Greece has announced its first domestically build combat drone, the Grypas, with the initial scaled aircraft expected by 2025.
In September, the Hellenic Aerospace Industry in cooperation with the Aristotle, Thessaly and Democritus universities presented Greece’s first national drone, the Archytas, advertised as the inaugural system in a line of upcoming unmanned technologies.
The Grypas, announced Jan. 13, is the second platform born out of that joint production. While the development of the drone will follow a very similar pattern as the Archytas project, its design will be based on a different concept of operations to respond to diverse mission requirements.
Whereas the Archytas is intended to perform reconnaissance and surveillance above Greek islands, the Grypas will serve as a multipurpose system equipped for combat assignments.
“Universities will contribute their knowledge at specific and already defined domains, mostly regarding the non-operational part of the drone. Certification, integration and mission aspects will be covered exclusively by HAI as the sole owner of the product.” Nikos Koklas, director of research, design and new programs at HAI, told Defense News in a Jan. 24 email.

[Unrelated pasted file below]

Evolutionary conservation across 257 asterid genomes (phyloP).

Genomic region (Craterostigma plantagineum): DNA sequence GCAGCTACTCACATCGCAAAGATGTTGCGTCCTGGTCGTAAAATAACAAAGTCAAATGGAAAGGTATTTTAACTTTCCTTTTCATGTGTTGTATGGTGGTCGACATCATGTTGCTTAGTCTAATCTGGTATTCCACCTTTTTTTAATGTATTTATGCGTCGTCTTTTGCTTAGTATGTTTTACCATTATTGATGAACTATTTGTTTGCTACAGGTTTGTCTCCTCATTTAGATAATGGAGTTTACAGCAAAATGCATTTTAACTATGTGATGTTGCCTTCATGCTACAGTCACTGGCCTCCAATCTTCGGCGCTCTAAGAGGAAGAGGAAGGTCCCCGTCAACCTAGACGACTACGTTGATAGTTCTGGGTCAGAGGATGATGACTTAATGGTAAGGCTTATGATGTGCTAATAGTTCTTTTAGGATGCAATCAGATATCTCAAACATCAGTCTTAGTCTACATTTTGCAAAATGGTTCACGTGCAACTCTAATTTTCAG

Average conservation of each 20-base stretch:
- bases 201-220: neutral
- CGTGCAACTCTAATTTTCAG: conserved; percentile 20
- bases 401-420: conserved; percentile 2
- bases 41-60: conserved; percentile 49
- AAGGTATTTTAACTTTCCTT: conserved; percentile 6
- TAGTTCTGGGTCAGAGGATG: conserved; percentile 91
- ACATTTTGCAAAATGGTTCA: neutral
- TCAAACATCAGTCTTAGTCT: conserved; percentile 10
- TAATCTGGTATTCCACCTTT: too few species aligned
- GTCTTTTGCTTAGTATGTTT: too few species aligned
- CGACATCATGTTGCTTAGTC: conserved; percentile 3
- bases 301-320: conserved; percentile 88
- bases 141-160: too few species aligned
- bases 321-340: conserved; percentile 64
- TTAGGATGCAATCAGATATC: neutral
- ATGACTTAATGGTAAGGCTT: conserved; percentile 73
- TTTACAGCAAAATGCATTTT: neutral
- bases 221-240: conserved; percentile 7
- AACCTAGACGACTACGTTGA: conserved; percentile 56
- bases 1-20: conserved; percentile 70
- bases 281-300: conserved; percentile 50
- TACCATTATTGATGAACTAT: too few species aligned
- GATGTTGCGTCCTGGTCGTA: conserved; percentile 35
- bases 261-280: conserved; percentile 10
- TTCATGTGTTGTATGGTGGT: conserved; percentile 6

“However, in the Grypas case, the aircraft itself and the payload will be significantly larger with a more modular design,” Koklas added.
The first phase of the Grypas project is to conclude within the next two years, by 2025, and produce a scaled version.
At the January program announcement, Defence Minister Nikolaos Panagiotopoulos hinted at tension between Greece and Turkey, both of whom are NATO members. “Our neighboring countries spent a lot of time, more than 10 years, in order to develop their own products. We, however, can, I think, go faster,” the minister said.
The Grypas’ first customer will be the Hellenic Armed Forces. Once operational, the military could likely station the systems at the recently upgraded Larissa air base — the headquarters of the Heron and Pegasus II UAV squadrons.